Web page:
The New Orleans rock band found a new groove with its latest album.
New Orleans indie rock outfit Rotary Downs has kept New Orleans as a home base for the decade or so it's been together. Rotary Downs isn't chasing success but enjoys a solid local and national reputation, and the band has enough chops to regularly tour the country. After half a dozen albums, one could argue the band is resting into a familiar groove.
But it's wrong to call Rotary Downs complacent.
The band is still figuring things out, and its energy and ambition only grows with the release of a new album, Traces. Rotary Downs will play a Friday night show at Gasa Gasa to celebrate the LP after a 12:40 p.m. Jazz Fest set at the Samsung Galaxy Stage.
Vocalist and guitarist James Marler says the new album is a sort of a milestone for the band. The group has retaken the reins with Traces, deciding to record the album on its own terms at bassist Jason Rhein's Marigny Recording Studio. Marler is surprised it has taken the band this long to make that move but says it was ultimately the right one, a step in a new direction that could seem unlikely for a band already so comfortable in its ways.
"We all agree it's the best sounding album we've made," Marler says. "It took longer than expected, but we're happy with the results. It's the most original stuff we've done."
He says the group originally went into the studio wanting to channel a late '70s, early '80s sound. They experimented with older mics and dated recording techniques, though Marler says the band mostly forgot about that aim halfway through. Still, some of those classic sounds survived the sessions, and Traces is often playful and experimental. Tracks that reach past the five-minute mark have stretches that more closely resemble EDM stylings but stay rooted on triumphant riffs and dynamic bass work. Some entirely give way to the electro-rock fusion recently popularized by acts like the Arctic Monkeys and the Black Keys.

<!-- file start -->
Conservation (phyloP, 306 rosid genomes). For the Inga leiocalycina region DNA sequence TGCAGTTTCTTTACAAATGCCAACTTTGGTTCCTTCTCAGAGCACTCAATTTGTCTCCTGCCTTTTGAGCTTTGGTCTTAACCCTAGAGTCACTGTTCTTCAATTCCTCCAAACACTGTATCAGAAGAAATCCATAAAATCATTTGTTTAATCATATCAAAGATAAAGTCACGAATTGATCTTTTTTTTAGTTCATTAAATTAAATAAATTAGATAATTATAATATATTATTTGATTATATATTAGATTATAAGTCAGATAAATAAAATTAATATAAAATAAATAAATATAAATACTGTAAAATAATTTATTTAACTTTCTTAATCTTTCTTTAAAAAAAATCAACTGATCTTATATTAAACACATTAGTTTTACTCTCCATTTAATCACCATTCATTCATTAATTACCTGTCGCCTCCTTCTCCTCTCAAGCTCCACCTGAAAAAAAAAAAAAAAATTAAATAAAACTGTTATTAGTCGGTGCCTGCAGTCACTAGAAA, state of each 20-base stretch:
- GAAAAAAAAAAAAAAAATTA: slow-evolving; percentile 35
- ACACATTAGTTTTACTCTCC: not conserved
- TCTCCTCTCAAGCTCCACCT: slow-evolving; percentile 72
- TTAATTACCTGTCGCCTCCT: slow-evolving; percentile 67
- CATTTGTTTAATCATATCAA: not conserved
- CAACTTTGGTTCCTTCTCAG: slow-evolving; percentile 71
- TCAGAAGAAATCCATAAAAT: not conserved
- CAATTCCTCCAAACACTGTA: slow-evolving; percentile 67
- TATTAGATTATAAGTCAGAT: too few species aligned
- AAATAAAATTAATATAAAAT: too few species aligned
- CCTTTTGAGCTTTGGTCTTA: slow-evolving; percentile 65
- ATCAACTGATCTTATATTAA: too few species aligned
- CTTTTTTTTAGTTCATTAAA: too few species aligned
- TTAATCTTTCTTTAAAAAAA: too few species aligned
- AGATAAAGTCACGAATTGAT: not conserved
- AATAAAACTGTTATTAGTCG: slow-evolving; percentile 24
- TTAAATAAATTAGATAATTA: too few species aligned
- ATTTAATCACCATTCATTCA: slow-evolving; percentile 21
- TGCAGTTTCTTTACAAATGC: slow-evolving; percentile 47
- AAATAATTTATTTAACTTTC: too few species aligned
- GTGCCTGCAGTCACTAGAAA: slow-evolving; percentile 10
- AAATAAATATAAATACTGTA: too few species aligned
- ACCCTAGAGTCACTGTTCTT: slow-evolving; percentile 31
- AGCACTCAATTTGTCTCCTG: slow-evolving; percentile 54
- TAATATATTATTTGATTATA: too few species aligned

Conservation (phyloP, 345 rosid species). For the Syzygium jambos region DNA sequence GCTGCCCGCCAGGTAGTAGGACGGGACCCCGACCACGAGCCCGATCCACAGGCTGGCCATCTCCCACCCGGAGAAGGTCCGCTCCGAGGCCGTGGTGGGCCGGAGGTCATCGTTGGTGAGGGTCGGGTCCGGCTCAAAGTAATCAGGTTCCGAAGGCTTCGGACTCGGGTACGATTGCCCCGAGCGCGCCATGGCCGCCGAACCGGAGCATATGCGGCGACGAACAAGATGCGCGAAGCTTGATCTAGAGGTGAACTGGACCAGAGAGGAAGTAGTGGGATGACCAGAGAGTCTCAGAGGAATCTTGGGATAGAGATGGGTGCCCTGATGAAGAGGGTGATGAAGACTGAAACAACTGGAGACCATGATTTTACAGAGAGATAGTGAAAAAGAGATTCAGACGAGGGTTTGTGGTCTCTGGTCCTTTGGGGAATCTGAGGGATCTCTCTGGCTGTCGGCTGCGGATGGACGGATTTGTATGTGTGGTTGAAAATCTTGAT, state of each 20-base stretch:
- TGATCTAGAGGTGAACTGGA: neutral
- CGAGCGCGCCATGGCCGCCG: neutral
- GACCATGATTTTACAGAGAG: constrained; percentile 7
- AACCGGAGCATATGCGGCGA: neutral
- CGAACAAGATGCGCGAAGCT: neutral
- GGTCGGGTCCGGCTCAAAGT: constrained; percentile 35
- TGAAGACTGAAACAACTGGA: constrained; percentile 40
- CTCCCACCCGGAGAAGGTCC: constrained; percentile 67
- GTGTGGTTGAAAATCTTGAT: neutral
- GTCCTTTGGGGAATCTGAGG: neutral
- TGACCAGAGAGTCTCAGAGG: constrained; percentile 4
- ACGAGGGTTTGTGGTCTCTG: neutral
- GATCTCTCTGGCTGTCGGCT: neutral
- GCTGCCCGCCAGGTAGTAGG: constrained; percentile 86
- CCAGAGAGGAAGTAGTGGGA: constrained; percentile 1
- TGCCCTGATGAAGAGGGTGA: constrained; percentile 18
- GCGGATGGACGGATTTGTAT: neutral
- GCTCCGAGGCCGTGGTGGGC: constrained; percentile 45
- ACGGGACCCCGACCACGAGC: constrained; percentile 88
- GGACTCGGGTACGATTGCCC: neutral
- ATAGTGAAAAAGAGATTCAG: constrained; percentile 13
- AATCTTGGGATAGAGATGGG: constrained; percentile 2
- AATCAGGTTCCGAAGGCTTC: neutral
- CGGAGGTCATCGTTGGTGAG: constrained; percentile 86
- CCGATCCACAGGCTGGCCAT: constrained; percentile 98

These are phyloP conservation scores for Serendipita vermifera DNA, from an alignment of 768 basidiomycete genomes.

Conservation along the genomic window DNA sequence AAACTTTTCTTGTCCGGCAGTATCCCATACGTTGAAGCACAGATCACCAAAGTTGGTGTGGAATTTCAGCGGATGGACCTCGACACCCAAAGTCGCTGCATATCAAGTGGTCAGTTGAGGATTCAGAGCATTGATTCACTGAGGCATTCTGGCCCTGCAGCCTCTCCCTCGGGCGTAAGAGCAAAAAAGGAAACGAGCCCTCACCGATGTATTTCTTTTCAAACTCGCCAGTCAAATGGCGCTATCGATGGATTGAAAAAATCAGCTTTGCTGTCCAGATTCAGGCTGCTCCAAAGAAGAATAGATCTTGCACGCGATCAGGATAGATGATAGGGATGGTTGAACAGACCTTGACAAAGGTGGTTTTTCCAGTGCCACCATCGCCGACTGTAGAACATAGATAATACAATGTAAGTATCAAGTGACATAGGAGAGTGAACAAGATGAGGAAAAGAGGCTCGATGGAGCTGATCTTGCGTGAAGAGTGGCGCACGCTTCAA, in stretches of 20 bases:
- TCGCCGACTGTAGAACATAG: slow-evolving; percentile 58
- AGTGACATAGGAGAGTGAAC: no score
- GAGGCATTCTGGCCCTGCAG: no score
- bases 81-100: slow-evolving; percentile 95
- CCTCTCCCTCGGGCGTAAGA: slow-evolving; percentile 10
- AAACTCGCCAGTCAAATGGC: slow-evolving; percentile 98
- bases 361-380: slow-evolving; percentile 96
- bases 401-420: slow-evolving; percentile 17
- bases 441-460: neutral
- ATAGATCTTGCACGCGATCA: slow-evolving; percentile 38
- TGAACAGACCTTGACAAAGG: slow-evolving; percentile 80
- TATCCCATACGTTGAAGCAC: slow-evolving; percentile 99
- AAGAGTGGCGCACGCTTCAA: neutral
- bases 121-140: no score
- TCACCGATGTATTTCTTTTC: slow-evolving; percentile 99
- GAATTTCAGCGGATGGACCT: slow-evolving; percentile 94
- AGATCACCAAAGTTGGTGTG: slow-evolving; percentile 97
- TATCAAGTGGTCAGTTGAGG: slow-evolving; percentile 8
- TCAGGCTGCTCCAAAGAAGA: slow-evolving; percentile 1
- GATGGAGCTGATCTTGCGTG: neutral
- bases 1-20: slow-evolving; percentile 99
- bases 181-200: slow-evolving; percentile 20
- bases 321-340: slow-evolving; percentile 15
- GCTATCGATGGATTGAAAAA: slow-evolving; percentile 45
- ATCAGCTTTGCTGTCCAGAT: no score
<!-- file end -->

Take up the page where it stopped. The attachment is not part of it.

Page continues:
Still, it's a sharp album that stays fresh and avoids falling into predictable patterns. If anything, it's exciting to see a band maintaining energy but taking it to different places when it could so easily choose complacency.
To further distance Rotary Downs from that word, Marler sums up Traces' recording as a bit of revelation for the band. "I feel like we just figured a good system to make records more efficiently," Marler says. In a way, Rotary Downs is only now coming into its own. The band is efficient with results that it's most proud of, hitting a stride it couldn't reach before according to Marler.
It's jarring to hear from an act that's had plenty time to establish itself, but Marler's honesty is reassuring. Rotary Downs may never call another place home, but it won't quit challenging itself. Discussing the possibility of a next album, Marler says he isn't worried about getting writers' block or losing inspiration. "At this point it's just a matter of us all agreeing on what kind of stuff what we want to do. We all agree that we want it to be fast."
Rotary Downs play Jazz Fest Friday at 12:40 p.m. on the Samsung Galaxy Stage, the Gasa Gasa that night at a double CD-release party with Mike Dillon that starts at 9 p.m.